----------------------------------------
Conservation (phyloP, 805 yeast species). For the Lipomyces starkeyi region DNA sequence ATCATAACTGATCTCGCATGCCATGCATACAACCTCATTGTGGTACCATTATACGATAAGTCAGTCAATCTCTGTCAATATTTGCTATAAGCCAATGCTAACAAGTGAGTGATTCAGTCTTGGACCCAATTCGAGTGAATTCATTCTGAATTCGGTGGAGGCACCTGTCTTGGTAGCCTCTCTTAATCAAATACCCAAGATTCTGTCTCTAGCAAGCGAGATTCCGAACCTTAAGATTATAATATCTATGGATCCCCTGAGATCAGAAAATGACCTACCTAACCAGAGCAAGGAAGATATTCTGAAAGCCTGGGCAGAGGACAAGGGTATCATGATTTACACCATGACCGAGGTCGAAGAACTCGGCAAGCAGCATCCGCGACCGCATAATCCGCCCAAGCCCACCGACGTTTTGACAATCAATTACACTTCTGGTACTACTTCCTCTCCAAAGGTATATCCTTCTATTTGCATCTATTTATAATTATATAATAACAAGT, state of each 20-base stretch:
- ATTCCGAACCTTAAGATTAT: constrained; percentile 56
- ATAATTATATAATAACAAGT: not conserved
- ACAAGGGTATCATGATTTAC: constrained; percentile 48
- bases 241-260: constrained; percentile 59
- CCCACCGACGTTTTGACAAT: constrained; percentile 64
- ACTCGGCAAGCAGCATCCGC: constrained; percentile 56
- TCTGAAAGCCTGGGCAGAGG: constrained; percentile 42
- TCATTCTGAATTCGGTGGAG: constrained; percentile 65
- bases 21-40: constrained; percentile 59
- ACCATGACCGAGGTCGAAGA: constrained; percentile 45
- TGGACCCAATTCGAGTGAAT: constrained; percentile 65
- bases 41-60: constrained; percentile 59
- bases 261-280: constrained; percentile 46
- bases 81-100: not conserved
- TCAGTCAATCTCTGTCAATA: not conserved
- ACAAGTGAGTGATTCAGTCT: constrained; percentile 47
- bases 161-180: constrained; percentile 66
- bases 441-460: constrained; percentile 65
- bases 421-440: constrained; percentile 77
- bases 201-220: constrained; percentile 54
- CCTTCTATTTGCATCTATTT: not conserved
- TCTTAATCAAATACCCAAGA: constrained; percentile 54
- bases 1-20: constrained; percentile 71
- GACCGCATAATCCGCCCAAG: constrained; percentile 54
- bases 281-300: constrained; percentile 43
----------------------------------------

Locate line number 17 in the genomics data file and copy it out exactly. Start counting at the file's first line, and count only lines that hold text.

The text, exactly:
- ACAAGTGAGTGATTCAGTCT: constrained; percentile 47